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J Biol Chem. 1990 Aug 5;265(22):12820-7.

Mutational removal of the Thr669 and Ser671 phosphorylation sites alters substrate specificity and ligand-induced internalization of the epidermal growth factor receptor.

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Department of Medicine, University of California, San Diego, La Jolla 92093.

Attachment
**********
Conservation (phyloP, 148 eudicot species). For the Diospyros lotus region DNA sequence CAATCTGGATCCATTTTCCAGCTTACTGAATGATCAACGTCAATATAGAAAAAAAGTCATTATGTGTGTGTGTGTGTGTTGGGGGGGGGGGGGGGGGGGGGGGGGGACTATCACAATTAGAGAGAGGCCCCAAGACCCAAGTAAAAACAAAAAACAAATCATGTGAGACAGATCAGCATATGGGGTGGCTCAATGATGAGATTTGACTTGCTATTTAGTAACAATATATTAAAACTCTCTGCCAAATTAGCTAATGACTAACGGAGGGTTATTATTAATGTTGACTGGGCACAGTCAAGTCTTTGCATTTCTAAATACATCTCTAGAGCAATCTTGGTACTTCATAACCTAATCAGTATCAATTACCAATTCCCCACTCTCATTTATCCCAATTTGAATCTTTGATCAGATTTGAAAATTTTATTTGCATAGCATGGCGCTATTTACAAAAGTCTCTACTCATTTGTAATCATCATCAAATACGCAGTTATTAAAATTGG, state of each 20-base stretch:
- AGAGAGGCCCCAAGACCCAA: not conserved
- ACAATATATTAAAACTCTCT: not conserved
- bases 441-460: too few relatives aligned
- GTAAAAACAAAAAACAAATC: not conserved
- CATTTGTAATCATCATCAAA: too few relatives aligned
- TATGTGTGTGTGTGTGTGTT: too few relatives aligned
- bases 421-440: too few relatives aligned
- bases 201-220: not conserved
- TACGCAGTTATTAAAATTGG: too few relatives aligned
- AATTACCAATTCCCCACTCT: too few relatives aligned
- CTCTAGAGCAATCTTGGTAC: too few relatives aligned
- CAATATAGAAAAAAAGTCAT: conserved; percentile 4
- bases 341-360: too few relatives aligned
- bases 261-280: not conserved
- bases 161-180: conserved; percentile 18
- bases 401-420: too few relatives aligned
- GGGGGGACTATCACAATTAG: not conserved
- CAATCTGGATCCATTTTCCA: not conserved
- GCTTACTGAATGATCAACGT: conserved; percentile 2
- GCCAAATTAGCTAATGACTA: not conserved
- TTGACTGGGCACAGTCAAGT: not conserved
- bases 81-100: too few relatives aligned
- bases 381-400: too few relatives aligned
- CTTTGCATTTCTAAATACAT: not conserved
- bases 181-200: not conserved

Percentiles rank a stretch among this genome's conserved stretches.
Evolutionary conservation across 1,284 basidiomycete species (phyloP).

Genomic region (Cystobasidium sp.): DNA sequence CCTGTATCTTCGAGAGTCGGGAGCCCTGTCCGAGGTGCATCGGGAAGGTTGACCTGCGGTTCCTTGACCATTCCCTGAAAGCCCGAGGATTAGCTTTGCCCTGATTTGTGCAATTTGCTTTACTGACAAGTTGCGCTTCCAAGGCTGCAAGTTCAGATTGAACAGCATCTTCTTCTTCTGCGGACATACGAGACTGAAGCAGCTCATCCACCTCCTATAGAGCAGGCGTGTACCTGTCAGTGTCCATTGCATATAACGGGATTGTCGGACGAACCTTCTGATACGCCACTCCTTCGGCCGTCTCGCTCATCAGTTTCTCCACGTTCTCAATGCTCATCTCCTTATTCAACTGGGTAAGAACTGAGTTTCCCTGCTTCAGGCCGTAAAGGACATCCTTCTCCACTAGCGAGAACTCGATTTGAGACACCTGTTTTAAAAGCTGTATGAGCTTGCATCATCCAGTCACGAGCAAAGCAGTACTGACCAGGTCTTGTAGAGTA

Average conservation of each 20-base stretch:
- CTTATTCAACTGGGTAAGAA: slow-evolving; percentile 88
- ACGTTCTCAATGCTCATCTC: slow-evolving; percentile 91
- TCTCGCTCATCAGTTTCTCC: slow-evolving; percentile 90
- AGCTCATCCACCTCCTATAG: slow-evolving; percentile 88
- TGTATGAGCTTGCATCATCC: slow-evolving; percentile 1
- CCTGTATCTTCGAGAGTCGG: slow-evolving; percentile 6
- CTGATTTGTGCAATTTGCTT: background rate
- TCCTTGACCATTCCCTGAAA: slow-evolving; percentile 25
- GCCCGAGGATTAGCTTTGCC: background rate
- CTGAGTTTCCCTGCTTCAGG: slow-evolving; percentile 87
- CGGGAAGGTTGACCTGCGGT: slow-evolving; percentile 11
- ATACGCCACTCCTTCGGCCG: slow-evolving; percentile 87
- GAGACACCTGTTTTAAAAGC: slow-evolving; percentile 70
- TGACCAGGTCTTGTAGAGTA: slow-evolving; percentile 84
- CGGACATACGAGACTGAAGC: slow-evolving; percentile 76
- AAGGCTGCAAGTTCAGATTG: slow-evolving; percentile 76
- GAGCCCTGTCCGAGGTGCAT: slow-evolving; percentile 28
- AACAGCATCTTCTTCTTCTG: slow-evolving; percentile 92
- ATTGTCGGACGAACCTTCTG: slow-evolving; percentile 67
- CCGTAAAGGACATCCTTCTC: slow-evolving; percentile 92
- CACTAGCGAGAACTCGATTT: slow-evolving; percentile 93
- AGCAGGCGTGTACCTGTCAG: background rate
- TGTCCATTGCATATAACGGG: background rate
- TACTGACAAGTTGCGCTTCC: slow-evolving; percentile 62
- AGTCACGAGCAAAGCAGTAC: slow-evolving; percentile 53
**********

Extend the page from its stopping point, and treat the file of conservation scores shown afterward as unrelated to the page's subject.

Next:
The epidermal growth factor (EGF) receptor contains multiple sites of phosphorylation on serine, threonine, and tyrosine residues. Because the biological responsiveness of the EGF receptor is regulated by phosphorylation at several of these sites, we studied the functional consequences of removal of the Thr669 and Ser671 phosphorylation sites using site-directed mutagenesis. The mutant EGF receptor expressed in mouse B82 cells displayed normal EGF binding and in vivo autophosphorylation and was fully active in biological signal transduction as measured by EGF-stimulated gene transcription. However, the EGF-dependent phosphorylation of an 85-kDa cellular substrate by the mutant receptor was impaired relative to the wild type receptor, indicating that the mutated region may specifically interact with this substrate. Endocytosis of the mutant receptor was also impaired as measured by both receptor down-regulation and ligand internalization studies. This was due to impaired uptake of the mutant receptor by the saturable, high affinity endocytic system. Several aspects of mutant receptor function were regulated normally by TPA, indicating a lack of interaction between the mutated phosphorylation sites and the nearby protein kinase C phosphorylation site Thr654. These results suggest that phosphorylation of the EGF receptor at Thr669 and Ser671 mediates interaction of the receptor with a specific tyrosine kinase substrate and is required for efficient ligand-induced receptor internalization.

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